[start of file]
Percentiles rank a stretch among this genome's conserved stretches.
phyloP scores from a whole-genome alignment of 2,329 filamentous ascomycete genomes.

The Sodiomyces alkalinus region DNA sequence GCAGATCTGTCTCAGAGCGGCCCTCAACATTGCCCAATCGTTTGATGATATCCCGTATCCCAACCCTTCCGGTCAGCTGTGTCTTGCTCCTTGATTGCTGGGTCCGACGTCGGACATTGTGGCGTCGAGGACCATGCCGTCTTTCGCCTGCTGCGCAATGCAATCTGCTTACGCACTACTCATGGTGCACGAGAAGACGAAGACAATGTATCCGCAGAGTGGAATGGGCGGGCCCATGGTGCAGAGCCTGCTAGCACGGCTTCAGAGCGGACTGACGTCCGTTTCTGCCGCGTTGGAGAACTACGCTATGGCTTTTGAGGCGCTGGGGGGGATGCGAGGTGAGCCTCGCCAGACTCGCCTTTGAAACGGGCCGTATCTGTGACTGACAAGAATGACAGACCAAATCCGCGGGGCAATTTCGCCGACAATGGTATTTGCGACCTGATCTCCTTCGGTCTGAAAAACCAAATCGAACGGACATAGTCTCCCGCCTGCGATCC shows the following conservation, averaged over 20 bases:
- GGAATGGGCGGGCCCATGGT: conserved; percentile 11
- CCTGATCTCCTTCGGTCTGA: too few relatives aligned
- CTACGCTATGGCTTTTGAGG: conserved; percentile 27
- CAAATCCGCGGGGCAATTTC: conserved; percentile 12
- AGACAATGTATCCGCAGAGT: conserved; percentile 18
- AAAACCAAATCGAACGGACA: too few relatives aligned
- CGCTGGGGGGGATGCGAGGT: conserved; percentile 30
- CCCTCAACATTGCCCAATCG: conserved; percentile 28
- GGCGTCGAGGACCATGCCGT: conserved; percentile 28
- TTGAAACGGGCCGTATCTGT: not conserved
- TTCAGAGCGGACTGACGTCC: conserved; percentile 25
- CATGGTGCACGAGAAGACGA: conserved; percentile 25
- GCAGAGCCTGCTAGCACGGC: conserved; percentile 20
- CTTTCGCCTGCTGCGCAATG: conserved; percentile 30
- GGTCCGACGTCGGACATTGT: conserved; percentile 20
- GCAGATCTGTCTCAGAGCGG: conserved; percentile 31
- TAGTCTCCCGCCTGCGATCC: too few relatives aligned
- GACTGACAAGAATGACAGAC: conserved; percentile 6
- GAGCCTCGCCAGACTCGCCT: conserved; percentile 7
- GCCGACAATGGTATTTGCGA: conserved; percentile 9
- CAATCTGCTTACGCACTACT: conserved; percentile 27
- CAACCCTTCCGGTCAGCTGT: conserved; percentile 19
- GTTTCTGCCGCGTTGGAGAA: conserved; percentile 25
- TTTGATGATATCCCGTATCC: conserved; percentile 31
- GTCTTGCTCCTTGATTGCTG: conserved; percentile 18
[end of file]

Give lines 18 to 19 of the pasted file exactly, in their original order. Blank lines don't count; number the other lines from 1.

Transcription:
- GGTCCGACGTCGGACATTGT: conserved; percentile 20
- GCAGATCTGTCTCAGAGCGG: conserved; percentile 31